Mareva Injunction Applies to Trust Funds

Photo: Giovanni Dallorto

Photo: Giovanni Dallorto

Flouting a court order is always a bad idea, Ontario Court of Appeal has found, in a case in which a lawyer used trust funds to pay for legal services while his client was subject to a Mareva injuction.

In Sabourin and Sun Group of Companies v. Laiken 2013 ONCA 530 (CanLII), the Court of Appeal held that a lawyer, Peter W.G. Carey, was in contempt of court. Carey used trust funds to pay legal fees, returning the balance to his client, in breach of a court order.

A Mareva injunction is a type of extraordinary interlocutory relief. It temporarily “freezes” a defendant’s assets during a legal proceeding, to keep him from selling or moving assets out of the Court’s jurisdiction. It aims to prevent judgment enforcement frustration.

Order Deemed ‘Overly Restrictive’

The client, Sabourin, was subject to a Mareva injunction obtained in 2006. The injunction expressly applied to moneys held in trust; it did not provide for the payment of legal fees or living expenses. Both parties and the Court later agreed that the Order was overly restrictive. A court variation left it to the parties to work out appropriate terms, but the Order was not amended.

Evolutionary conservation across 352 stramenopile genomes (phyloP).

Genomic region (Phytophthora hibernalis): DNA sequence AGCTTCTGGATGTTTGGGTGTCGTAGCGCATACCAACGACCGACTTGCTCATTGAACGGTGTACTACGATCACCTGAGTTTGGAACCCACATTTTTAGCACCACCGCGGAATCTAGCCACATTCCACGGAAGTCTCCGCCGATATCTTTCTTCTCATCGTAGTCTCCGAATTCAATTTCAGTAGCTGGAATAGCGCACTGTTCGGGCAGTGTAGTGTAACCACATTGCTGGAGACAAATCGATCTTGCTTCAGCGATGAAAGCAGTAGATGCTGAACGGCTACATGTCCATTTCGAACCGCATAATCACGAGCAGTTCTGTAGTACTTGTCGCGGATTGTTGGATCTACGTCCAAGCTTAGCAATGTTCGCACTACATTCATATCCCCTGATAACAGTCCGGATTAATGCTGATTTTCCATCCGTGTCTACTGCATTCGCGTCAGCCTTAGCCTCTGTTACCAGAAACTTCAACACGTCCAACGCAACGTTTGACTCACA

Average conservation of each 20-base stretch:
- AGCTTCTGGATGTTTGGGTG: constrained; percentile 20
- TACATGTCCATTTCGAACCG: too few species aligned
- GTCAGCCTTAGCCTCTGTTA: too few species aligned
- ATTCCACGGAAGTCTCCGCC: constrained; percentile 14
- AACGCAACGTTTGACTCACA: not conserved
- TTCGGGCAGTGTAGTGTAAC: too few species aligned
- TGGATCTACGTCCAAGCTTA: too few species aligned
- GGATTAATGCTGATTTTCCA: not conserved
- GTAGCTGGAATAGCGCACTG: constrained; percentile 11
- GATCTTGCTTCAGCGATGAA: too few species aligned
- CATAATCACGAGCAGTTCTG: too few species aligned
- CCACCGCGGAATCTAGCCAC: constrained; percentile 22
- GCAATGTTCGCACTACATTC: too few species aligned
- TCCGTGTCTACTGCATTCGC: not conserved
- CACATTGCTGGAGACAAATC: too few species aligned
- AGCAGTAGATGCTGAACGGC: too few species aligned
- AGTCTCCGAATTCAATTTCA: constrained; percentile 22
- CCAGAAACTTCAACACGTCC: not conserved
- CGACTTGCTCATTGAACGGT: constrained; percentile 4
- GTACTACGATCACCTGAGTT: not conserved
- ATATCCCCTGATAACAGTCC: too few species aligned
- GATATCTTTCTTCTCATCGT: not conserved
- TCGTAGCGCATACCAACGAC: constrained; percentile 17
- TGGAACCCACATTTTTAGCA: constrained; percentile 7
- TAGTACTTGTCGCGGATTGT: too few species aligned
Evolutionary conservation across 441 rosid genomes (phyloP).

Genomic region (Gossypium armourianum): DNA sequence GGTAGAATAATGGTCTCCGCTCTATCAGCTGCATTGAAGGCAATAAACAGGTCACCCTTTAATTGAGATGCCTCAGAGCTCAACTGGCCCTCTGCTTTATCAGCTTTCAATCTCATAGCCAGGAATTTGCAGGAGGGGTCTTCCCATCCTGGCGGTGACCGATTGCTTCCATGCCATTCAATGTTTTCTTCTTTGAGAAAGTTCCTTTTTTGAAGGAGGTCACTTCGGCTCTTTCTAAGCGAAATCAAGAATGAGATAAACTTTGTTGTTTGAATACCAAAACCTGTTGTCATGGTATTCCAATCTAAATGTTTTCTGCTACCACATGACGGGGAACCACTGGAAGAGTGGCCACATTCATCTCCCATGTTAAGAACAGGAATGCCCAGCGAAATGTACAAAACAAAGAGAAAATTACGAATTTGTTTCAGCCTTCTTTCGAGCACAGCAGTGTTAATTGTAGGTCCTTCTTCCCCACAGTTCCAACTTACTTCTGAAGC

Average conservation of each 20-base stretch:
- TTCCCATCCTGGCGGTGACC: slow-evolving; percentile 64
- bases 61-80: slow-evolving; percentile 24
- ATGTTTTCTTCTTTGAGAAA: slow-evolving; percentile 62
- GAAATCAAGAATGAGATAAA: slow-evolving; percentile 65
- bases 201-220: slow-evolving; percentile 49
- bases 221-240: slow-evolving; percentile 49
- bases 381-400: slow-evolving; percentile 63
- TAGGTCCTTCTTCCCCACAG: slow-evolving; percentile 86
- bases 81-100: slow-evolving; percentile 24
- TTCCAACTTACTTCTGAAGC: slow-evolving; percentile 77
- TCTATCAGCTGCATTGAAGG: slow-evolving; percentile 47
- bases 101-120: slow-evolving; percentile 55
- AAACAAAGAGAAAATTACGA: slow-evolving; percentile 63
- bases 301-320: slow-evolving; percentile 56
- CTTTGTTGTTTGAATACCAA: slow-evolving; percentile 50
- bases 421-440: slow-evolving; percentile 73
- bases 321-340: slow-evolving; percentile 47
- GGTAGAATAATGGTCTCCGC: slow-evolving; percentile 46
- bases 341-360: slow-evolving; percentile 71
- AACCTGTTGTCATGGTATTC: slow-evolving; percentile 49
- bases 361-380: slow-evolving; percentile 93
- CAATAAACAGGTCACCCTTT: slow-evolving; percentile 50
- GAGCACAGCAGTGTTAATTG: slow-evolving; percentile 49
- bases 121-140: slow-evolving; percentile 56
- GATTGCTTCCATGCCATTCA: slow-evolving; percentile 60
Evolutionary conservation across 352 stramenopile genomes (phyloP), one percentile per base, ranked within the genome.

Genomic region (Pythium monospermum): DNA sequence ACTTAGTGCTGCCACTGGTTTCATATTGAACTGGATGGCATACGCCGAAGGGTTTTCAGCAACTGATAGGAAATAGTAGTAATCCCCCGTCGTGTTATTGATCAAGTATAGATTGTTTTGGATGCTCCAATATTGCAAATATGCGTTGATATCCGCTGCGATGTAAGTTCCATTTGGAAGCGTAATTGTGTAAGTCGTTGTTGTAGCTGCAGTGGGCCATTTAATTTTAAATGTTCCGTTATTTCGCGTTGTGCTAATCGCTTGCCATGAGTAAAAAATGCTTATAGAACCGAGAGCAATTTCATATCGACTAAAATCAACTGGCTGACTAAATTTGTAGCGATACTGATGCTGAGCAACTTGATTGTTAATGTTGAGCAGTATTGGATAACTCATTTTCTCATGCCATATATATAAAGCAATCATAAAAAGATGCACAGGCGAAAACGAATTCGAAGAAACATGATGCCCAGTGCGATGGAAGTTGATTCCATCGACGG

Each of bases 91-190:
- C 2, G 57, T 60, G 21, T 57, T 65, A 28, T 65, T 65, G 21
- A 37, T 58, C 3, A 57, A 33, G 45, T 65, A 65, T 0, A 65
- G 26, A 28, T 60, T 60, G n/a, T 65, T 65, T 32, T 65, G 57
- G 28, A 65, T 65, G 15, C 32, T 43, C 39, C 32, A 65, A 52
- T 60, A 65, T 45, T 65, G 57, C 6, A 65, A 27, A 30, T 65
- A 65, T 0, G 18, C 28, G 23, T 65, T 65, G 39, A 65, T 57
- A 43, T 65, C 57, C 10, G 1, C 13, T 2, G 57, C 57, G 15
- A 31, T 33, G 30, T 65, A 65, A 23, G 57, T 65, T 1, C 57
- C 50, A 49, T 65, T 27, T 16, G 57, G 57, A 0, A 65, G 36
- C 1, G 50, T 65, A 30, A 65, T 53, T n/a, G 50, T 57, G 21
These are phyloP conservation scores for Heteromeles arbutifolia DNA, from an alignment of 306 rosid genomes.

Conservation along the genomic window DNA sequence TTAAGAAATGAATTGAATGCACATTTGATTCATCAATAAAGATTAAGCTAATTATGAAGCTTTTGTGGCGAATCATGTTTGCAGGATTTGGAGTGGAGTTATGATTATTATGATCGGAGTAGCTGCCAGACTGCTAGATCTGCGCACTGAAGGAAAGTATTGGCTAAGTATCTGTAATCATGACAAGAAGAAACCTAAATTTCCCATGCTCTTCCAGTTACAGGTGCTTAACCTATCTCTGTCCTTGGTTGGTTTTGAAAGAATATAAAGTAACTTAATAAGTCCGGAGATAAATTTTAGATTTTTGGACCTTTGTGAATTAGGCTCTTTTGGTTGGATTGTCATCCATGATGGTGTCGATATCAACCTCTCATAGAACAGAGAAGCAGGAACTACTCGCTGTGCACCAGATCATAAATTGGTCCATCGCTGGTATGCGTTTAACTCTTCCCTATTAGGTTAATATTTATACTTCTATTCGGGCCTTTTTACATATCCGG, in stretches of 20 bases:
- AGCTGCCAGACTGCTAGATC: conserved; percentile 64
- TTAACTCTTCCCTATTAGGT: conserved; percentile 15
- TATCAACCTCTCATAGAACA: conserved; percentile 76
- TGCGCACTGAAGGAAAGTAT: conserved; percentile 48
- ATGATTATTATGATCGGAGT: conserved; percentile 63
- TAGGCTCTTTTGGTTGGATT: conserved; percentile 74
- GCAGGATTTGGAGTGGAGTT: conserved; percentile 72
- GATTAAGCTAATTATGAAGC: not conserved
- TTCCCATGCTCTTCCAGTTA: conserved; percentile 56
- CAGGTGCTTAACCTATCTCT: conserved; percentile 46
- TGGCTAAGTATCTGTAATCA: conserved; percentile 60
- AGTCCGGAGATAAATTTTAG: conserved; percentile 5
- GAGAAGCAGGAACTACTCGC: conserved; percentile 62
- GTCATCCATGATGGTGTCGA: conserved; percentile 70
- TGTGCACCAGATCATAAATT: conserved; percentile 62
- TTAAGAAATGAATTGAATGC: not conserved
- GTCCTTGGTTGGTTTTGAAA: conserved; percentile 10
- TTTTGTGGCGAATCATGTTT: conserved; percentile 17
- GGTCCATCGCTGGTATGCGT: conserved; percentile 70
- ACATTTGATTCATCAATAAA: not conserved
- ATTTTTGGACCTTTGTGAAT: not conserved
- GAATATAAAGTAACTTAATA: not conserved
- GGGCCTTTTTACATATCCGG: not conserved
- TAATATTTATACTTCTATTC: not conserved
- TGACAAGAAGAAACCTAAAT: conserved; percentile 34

Carey later said he had an “honest belief” that he was acting properly. He testified in Superior Court: “I was abiding by my obligations as a solicitor, both in terms of my obligations to the client and my obligations as an officer of the court.”

A Motions judge had found that “Unprofessional or sloppy practice, if that is ultimately found to be the case here, is not contempt of court.”

Letter and Spirit Violated

The appeal court found that conclusion was a legal error. Writing for the court, Justice Robert J. Sharpe said: “A finding that Sabourin was a rogue bent on flouting the court’s process was implicit in the grant of the Mareva order… In my view, Carey committed an act that violated both the letter and the spirit of the Mareva order… Carey knew of the order and he violated it.”

The court found that orders must be followed, whether a licensee agrees with the terms or not. “It is well-established that court orders must be respected, even if they were improperly or improvidently granted.”

Sanction was limited to costs because the court found it did not have authority to order compensation. The applicant must pursue a claim for damages in a proceeding that “affords a proper procedural framework for its adjudication,” the appeal court found.

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